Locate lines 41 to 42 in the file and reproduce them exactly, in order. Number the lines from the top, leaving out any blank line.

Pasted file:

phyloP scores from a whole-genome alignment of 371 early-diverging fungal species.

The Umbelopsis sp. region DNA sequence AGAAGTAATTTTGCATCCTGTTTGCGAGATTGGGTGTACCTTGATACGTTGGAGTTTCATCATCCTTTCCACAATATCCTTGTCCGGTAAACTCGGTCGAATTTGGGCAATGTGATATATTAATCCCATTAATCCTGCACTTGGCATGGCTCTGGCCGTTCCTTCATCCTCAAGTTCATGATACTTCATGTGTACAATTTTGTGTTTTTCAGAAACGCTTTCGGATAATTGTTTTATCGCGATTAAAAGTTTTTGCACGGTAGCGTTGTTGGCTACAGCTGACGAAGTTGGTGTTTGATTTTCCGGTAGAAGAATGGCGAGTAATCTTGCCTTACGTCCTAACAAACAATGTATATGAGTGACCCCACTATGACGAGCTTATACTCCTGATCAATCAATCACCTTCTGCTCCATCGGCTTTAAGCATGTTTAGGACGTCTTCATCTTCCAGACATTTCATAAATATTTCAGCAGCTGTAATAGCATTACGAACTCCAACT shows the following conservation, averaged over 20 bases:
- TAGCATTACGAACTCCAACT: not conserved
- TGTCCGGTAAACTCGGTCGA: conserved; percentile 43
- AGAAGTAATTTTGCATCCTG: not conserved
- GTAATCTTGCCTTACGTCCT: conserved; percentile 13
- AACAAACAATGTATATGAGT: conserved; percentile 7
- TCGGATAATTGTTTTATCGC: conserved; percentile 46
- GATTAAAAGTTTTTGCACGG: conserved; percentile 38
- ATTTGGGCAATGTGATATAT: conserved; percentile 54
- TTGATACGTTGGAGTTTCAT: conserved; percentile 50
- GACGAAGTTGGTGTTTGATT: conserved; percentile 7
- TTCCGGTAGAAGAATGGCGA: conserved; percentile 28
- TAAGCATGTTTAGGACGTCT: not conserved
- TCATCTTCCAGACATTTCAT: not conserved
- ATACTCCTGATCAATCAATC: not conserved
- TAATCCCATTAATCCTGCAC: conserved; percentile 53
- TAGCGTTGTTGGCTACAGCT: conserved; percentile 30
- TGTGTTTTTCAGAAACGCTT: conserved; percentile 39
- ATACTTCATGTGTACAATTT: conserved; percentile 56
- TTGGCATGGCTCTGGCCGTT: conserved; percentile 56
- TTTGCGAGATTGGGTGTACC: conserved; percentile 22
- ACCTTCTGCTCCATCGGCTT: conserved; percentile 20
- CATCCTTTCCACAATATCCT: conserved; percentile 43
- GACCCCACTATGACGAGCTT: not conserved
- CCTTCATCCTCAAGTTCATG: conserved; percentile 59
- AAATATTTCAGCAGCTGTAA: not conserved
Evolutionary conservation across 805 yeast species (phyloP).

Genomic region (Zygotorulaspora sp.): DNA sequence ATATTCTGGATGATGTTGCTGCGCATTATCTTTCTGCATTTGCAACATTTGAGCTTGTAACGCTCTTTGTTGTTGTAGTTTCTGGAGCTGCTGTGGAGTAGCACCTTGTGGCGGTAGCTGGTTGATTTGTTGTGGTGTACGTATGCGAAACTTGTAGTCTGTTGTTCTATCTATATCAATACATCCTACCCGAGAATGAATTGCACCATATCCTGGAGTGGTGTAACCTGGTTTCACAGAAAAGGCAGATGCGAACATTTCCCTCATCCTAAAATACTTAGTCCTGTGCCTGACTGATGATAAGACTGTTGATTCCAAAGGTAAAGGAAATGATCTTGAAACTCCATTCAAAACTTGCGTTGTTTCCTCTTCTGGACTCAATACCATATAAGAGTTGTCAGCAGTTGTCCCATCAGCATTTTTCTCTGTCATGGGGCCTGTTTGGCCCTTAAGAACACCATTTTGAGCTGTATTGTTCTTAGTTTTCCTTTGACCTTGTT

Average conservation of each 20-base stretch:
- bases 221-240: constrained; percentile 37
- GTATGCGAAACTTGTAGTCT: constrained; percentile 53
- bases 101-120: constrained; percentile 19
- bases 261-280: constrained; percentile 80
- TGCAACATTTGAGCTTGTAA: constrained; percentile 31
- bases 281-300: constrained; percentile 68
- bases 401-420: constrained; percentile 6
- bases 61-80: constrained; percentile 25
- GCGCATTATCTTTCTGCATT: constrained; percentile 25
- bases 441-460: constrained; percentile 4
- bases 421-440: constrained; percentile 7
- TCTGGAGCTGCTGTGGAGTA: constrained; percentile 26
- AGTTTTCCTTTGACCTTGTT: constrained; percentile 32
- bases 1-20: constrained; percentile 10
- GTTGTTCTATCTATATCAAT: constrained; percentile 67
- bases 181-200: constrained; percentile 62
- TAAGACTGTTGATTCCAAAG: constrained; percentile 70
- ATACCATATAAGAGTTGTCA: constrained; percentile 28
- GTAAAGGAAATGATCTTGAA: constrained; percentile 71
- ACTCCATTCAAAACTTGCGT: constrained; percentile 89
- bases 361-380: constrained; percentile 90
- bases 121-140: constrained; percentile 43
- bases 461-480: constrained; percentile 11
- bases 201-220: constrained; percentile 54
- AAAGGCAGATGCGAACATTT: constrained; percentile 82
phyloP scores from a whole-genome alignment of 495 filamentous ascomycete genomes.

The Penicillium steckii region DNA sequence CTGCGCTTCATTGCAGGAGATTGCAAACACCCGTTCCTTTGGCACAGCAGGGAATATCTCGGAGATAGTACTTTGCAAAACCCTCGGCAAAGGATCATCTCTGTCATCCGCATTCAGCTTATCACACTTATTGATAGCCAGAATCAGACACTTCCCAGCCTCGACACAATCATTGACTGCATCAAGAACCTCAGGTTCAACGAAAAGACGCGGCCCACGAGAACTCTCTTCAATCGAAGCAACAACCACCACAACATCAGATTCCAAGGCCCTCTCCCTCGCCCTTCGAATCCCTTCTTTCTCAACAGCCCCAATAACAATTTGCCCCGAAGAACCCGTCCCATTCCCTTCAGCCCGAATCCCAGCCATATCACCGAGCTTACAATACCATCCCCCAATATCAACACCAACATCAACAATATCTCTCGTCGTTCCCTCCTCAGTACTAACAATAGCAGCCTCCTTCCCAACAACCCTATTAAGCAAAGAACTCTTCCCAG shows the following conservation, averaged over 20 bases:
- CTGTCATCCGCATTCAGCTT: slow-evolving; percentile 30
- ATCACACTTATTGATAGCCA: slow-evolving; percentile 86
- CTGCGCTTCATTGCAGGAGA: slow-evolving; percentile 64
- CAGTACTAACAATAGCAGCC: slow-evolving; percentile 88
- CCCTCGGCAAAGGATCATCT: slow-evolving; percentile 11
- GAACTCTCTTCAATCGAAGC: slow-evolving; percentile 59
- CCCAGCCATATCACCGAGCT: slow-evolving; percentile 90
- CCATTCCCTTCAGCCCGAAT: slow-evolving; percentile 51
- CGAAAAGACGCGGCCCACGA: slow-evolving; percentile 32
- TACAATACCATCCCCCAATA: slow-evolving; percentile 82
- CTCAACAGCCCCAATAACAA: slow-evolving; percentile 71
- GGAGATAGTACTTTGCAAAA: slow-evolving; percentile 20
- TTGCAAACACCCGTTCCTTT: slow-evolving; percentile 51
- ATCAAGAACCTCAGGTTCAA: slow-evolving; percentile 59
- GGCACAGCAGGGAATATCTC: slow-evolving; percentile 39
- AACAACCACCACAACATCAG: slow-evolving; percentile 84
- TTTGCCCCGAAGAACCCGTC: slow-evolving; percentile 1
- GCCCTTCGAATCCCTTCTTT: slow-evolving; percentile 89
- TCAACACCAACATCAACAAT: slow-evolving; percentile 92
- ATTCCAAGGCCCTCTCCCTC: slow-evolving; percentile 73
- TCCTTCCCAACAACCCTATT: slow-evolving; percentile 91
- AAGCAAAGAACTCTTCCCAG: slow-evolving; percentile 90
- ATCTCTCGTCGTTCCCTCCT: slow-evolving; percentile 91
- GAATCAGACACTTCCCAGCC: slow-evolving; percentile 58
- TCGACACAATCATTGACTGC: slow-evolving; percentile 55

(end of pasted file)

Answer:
- bases 421-440: constrained; percentile 7
- TCTGGAGCTGCTGTGGAGTA: constrained; percentile 26